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A mail carrier puts mail away at a development off of Elm Street in Bennington on Wednesday afternoon. On the morning after the Banner announced it would be switching to home delivery via the US Postal Service, residents clapped back at the paper with emails and calls, saying Bennington Post Office is skipping mail deliveries and that it was inadvisable to switch to USPS in its current state.

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BENNINGTON — On the morning after the Banner announced it would be switching to home delivery via the US Postal Service, residents clapped back at the paper with emails and calls, saying Bennington Post Office is skipping mail deliveries and that it was inadvisable to switch to USPS in its current state.

Margaret Sumner, of Harrison Avenue, who sent us a note Wednesday, writes: “This is a terrible time to be believing that mailing the paper insures it will be delivered daily. ... We often go two or three days with no mail delivery. Please reconsider!”

Selma Milchen says: “We at the west end of Bennington have not had a Saturday delivery of mail for 5 weeks. If this continues, we will not receive the Saturday paper, with all its ads, until Monday, if then. This is unacceptable! ... It is a shame to encourage [Postmaster General Louis] DeJoy by increasing the revenue of the USPS.”

Subscriber Tom Blakely says: “I was just wondering if you are aware of the USPS delivery issues we are experiencing in Bennington recently. We sometimes go 2-3 days without any mail delivery, and when it does come it’s usually 7 p.m. or later. Packages that are marked ‘out for delivery’ often arrive days later. I hope you have better luck with Banner deliveries!”

“I would note that for the last year, USPS mail delivery has been very inconsistent,” adds Banner subscriber Mike Thompson. “In fact, my business and home has regular stretches of time where no mail is received for at least 2 days, often more.”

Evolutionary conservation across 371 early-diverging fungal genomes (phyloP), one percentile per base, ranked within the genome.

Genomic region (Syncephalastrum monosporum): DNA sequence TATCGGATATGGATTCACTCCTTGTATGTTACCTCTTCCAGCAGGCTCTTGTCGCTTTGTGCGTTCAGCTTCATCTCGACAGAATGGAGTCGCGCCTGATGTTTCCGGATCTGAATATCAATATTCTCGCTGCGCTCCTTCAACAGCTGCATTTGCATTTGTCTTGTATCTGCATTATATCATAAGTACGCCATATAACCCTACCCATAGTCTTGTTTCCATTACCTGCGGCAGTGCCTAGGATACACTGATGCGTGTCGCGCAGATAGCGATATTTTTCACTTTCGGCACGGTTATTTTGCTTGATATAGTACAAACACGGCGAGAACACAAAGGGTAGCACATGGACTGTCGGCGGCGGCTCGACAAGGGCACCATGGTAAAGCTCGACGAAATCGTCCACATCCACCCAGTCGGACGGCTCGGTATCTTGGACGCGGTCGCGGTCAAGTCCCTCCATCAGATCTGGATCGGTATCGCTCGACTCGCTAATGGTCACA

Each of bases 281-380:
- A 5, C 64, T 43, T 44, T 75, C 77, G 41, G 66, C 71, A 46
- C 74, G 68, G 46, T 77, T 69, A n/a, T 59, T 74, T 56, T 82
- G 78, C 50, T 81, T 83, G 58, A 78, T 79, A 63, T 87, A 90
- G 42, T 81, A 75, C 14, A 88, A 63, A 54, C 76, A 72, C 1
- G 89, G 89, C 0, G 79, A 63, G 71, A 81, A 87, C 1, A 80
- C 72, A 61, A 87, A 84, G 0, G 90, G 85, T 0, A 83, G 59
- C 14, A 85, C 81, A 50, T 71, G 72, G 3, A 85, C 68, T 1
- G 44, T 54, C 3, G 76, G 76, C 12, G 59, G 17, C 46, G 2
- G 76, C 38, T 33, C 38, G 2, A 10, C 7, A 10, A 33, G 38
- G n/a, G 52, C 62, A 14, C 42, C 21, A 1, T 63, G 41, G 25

USPS Strategic Communications Specialist Steve Doherty didn’t respond to a request for an interview with the Banner. Doherty did reply by email, seeming surprised that neighborhood routes were experiencing days without mail deliveries.

“I’m not sure what you mean by ‘down routes’?” replied Doherty to a question on why residents weren’t receiving mail routinely.

He did acknowledge that the pandemic did cause excess pressure on the USPS. “During the pandemic our routine has been anything but typical and we have faced pockets of issues with employee availability,” he said.

Doherty said carriers might be off because of sick leave, vacations, military leave or for other reasons; the Banner asked Doherty how many USPS staffer were out, but had not heard back by press time.

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He added that personnel from neighboring offices would be made available to deliver routes as needed, but how many USPS personnel have been transferred to this region is still unclear.

Some carriers are delivering portions of other routes in addition to their own route, for overtime pay, said Doherty.

“This may result in mail being delivered (as one of your readers alluded to) into the evening hours,” said Doherty.

He said the USPS is committed to first class service. He also said the agency is hiring.

Jordan Brechenser, publisher of the Banner, said Vermont News & Media, the paper's parent company, is working with the Post Office "to ensure our agreed same-day delivery would occur as planned, not only on the local level, but with the district office as well. 

"All options are on the table, and our major concern is assuring our readers get their newspaper daily," said Brechenser on Wednesday.  

“We are currently hiring for the holiday season and beyond. Readers considering a job with the Postal Service can visit usps.com/careers and search, by state, for positions in their area,” Doherty wrote.

The Banner could not ascertain when the USPS expected to stabilize its staffing in town and elsewhere in the region.


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